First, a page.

Almost half of children do not stay with both parents throughout childhood Figures show growing numbers of youngsters live across more than one home. According to the ONS, one in four families is headed by a lone parentHowever a review has found the figure could be in reality be as high as one in three.
The scale of family breakdown has been laid bare by figures showing almost half of children do not stay with both throughout parents childhood.
A major report reveals that growing numbers of youngsters live across more than one household with separations becoming ‘quite common’.
According to the Office for National Statistics one in four families is headed by a lone parent, 90 per cent of whom are women. However, a review into contemporary family life, commissioned by the Government, has found the figure could in reality be as high as one in three.
The report from Rachel de Souza (pictured), the children’s commissioner for England, stresses that families have a crucial ‘protective effect’ that help shield people in times of crisis and can improve happiness levels and even future earnings.
The stark statistics
In 23 per cent of UK families are headed by a lone parent, compared with an EU average of 13 per cent. Around 90 per cent are women.
In 44 per cent of people born in 2000-01 did not live with both their parents throughout their entire childhood.
In Getting on ‘very well’ with either parent aged 13 is associated with higher wages at the age of 25.
In 25 per cent of parents reported their relationships with children had become better during lockdown. Fewer than 5 per cent said the situation had become worse.
In The amount of time fathers spent on unpaid childcare rose from 47 minutes a day in 2014-15 to 90 minutes a day during lockdown. It has fallen back to 56 minutes in 2022.
The report from Rachel de Souza, the children’s commissioner for England, stresses that families have a crucial ‘protective effect’ that help shield people in times of crisis and can improve happiness levels and even future earnings.
Dame Rachel will today urge the next prime minister to put family ‘at the heart of all policy decisions’.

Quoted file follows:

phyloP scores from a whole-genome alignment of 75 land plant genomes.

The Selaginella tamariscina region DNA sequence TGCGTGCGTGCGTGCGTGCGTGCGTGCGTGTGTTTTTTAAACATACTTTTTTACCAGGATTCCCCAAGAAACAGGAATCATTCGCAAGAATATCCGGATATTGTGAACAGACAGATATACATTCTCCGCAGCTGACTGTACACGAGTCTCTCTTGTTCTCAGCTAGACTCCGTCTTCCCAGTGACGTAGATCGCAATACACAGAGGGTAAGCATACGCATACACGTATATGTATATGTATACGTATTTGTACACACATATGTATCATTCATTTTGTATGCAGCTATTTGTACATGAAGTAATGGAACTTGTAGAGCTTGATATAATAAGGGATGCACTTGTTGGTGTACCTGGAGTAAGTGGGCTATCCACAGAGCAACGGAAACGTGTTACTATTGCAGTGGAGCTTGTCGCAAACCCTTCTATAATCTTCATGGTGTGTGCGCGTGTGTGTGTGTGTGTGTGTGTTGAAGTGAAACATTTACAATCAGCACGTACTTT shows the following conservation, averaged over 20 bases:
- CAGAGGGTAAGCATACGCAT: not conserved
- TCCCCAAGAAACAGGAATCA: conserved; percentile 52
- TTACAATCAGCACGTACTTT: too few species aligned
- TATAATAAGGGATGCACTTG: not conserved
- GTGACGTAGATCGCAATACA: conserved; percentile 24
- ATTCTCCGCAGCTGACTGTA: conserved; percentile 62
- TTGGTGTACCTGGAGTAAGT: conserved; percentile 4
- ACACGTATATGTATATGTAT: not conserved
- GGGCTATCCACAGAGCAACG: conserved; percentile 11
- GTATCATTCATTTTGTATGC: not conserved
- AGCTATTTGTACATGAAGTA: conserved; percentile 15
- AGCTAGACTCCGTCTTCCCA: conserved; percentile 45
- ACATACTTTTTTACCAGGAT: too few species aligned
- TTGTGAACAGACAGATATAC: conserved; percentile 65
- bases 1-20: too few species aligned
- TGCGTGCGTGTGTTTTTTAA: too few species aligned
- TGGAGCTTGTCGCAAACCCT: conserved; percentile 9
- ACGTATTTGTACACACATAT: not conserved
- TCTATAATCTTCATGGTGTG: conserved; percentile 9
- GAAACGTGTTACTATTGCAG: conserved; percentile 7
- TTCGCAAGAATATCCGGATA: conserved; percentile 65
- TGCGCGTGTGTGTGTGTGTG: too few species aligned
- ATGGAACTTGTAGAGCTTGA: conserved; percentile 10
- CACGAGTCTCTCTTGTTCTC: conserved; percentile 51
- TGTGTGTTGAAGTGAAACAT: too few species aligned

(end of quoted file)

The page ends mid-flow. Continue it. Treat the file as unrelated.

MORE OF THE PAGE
She said: ‘Having a stable and supportive family, whatever form that takes, can determine a child’s future success. Children with happy families do better in their exams, go on to get better jobs, and have higher hourly income at the age of 25. Family can insulate us from life’s adversity and challenges.’
The review examined the wellbeing of family members, long-term results for children and the ‘ability of the family to withstand challenges’. It found that those who can turn to their family in times of crisis experience higher overall levels of wellbeing.
Among adults who rely on their family ‘a lot’ if they have a serious problem, 80 per cent were satisfied with life overall, according to analysis of data from an annual academic study called Understanding Society. This compared with 66 per cent for those didn’t have a supportive network around them.
The review cites the Millennium Cohort Study of 19,000 youngsters from birth to age 17 showing that 44 per cent didn’t live with both their biological parents throughout their entire childhood. A separate analysis of data from the Longitudinal Study of Young People in England showed that getting on ‘very well’ with either parent at age 13 was associated with better wages in adulthood.
The review tracked nearly 5,000 young people into adulthood and found those who could boast strong early family relationships went on to earn 2 per cent higher salaries by age 25.
The children’s commissioner’s review analyzed existing data, in addition to surveying thousands of parents and children, and found ‘diverse, changing patterns of family composition’.